Mushrooms a la Grecque
If you are planning to make these, make them the day before. They need time chilling in the fridge.
This method of preparing vegetables as a salad had long since fallen out of favour by the end of the 1980s. What was the "a la Grecque" style, you ask? It was a French take on Middle Eastern dishes, where the main ingredient is cooked in a Greek-style vinaigrette, together with white wine and its own juices. Other candidates for this method of cooking include celery, bulb fennel (or a mix of the two), and leeks - though the quantities and timings may vary.
Makes a much smaller quantity than you would imagine; the above photo shows exactly what you end up with...and that's a regular-sized bowl.
Serves 3 - 4 as a side dish; more as part of a mezze.
400g smallish mushrooms
1 tomato, skinned and chopped into small dice
1 heaped teaspoon whole coriander seed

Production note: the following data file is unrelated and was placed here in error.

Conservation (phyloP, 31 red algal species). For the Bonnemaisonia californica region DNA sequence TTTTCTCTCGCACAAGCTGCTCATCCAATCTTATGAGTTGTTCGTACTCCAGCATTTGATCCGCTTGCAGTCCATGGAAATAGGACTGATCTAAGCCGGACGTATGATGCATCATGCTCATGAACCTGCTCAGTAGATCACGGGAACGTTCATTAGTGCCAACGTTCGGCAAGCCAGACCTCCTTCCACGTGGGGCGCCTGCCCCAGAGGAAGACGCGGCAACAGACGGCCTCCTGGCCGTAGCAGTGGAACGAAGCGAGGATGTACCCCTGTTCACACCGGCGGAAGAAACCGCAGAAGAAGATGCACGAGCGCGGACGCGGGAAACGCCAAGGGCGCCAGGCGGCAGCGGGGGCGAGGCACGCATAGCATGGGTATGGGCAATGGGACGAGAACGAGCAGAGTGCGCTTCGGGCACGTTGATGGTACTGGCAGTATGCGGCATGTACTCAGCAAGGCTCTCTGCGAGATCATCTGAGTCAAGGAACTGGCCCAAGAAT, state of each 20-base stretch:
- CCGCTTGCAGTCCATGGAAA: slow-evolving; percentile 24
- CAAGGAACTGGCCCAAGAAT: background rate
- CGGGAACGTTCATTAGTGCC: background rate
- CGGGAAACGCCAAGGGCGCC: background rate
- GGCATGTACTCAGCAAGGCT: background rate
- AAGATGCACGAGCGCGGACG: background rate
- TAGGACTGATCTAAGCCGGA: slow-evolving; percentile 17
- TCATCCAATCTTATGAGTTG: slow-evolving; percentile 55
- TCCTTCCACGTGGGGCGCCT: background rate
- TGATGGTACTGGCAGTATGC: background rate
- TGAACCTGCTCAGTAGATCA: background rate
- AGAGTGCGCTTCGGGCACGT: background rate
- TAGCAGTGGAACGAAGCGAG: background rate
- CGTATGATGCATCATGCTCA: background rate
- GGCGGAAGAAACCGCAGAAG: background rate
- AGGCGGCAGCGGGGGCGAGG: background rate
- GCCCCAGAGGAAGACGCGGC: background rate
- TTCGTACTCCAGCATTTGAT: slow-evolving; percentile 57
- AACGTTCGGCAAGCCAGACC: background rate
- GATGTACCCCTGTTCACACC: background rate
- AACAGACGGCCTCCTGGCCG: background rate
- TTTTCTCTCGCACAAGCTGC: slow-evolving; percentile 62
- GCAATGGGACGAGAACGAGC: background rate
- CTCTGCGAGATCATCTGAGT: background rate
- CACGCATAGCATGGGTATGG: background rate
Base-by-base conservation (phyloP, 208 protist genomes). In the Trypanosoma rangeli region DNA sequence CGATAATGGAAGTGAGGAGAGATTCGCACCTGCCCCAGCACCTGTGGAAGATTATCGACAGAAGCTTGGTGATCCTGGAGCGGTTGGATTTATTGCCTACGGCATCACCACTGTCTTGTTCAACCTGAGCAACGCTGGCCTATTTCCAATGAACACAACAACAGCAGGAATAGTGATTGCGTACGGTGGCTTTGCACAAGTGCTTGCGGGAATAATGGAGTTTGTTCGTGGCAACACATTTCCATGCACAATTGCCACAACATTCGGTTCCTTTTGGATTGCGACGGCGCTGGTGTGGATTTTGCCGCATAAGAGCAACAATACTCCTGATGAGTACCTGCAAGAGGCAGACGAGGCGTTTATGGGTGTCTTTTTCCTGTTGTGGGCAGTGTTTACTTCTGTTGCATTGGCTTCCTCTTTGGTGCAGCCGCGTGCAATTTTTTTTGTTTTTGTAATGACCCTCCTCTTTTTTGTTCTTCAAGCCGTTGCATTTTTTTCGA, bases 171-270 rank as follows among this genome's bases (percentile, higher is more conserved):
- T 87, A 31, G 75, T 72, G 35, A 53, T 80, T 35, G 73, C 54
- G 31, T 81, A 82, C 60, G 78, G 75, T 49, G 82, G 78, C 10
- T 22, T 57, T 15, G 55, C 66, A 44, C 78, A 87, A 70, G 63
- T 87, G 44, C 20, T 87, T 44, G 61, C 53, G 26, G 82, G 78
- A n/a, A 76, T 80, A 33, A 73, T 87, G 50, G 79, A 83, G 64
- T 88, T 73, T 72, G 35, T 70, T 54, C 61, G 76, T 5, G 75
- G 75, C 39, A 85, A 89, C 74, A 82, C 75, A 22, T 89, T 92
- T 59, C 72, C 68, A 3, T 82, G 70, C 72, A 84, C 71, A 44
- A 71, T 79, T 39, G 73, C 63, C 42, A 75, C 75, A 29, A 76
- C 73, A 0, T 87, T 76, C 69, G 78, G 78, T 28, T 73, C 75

or 1 teaspoon ground coriander
1 clove of garlic, crushed
1/4 teaspoon dried thyme (or 2 -3 fresh sprigs)
1 bay leaf
3 tablespoons olive oil
juice of one good lemon
100ml dry white white
1/8th teaspoon ground black pepper
a scant 1/2 teaspoon salt
To finish once cold:
a good handful of finely chopped parsley
Wipe the mushrooms, trim the stalks down, and cut any larger ones into 2 or 3 even pieces.
If using coriander seeds, toast them over a medium heat for 2 - 3 minutes in a dry frying pan. Crush them as finely as possible in a pestle and mortar or between two spoons. If using ground coriander, toast it for 2 minutes over a low heat.
Now skin the tomato. Score a cross into the skin on the base and another on the top, place in a bowl and cover with boiling water until the skin starts to peel away (about 1 minute). Remove the tomato and refresh it in cold water before peeling away the skin.
Chop into fine dice.
Put all the vinaigrette ingredients (but NOT the parsley) in a medium or large saucepan, add the mushrooms, and turn up the heat. When it comes to a boil, turn the heat down to low and pop on a lid.
Simmer for 15 minutes, remove the lid, and increase the heat slightly. Let it simmer for 10 minutes more, watching it closely towards the end. You want the juices to reduce but not to cook off entirely, for they form the dressing.
Leave to cool before mixing in the chopped parsley.
Any questions? You can use the comments form at the bottom of the page.
Did you know?
You'll find recipes at the back of all the books in the Send for Octavius Guy series: